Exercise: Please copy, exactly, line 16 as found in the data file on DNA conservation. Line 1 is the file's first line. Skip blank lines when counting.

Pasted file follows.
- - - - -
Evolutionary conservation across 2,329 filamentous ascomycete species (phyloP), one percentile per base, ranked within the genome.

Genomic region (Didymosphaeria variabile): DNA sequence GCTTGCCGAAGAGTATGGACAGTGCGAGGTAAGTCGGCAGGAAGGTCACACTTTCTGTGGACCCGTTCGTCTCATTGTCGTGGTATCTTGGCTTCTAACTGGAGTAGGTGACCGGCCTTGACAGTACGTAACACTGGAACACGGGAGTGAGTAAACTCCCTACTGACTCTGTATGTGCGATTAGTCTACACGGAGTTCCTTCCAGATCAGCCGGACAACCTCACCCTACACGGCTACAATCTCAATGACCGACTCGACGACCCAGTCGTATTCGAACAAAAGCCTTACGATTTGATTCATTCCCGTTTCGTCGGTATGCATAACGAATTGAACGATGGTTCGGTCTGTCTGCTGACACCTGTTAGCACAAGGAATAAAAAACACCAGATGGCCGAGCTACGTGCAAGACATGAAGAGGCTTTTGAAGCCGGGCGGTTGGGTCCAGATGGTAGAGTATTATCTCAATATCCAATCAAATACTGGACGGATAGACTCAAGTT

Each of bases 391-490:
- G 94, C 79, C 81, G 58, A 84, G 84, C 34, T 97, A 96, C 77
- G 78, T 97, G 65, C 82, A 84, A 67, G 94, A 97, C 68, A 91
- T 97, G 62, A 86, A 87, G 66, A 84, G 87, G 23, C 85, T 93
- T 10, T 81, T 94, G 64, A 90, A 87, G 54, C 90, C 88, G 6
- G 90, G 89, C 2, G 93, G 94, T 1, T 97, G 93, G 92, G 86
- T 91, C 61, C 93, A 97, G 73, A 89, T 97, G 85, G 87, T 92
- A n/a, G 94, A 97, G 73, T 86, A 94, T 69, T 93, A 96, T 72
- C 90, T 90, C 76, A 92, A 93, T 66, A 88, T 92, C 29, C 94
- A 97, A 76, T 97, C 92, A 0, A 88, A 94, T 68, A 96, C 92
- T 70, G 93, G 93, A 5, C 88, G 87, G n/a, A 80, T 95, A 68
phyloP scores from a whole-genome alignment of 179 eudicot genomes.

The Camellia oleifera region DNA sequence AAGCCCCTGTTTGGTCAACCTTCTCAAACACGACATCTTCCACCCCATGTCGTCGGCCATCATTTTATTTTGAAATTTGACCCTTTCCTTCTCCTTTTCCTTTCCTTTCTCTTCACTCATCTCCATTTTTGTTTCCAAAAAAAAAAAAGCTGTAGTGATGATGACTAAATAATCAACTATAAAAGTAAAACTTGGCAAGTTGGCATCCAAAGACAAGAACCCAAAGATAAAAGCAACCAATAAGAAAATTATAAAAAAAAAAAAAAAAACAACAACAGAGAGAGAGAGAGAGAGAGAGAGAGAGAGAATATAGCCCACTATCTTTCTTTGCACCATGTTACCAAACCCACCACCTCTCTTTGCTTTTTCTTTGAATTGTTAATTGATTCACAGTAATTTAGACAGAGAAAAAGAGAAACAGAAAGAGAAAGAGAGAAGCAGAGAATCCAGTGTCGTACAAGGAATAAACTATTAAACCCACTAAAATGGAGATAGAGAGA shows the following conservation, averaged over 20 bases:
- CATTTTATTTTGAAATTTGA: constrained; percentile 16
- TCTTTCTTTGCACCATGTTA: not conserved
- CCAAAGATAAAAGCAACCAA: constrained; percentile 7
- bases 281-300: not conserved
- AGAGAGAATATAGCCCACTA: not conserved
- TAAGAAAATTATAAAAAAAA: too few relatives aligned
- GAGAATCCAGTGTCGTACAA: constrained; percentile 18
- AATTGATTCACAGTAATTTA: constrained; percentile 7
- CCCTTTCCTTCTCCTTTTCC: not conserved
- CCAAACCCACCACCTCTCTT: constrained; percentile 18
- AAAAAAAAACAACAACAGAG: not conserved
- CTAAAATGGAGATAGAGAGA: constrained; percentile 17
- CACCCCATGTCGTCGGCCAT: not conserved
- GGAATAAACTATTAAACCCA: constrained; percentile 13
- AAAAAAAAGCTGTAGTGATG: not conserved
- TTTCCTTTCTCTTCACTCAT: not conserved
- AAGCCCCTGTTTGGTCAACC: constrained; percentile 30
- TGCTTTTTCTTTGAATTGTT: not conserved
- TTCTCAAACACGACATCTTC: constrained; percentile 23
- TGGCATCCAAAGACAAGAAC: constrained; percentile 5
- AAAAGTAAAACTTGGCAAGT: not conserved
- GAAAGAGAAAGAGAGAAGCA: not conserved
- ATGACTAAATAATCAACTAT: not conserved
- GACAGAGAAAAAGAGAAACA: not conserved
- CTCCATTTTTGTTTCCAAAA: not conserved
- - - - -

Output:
- CATTTTATTTTGAAATTTGA: constrained; percentile 16